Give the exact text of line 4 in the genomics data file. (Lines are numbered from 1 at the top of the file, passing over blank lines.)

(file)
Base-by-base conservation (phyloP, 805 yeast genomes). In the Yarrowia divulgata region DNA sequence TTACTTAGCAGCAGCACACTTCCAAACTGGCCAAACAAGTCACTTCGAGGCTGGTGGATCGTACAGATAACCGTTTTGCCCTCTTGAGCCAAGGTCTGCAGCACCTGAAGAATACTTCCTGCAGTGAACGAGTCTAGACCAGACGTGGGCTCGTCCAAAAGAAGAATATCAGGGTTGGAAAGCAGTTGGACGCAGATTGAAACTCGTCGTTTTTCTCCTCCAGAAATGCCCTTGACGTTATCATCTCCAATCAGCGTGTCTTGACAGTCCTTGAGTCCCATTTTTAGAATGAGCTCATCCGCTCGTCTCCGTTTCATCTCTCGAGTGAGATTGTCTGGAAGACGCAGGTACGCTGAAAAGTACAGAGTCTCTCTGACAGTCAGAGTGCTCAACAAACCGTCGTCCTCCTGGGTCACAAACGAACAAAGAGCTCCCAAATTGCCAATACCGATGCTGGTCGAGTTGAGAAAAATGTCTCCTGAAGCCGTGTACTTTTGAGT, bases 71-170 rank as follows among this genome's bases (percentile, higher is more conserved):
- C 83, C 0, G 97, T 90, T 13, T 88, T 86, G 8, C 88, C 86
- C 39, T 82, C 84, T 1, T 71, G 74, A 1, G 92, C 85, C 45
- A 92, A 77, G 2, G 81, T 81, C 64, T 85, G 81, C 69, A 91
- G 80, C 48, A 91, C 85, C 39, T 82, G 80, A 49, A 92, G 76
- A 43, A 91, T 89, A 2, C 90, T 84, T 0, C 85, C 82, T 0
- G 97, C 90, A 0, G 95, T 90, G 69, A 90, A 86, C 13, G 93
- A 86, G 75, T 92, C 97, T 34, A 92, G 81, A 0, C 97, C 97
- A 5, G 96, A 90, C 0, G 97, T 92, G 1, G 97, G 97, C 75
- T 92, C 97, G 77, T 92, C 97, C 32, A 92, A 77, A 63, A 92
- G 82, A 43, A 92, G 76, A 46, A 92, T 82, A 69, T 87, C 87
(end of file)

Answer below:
- A 92, A 77, G 2, G 81, T 81, C 64, T 85, G 81, C 69, A 91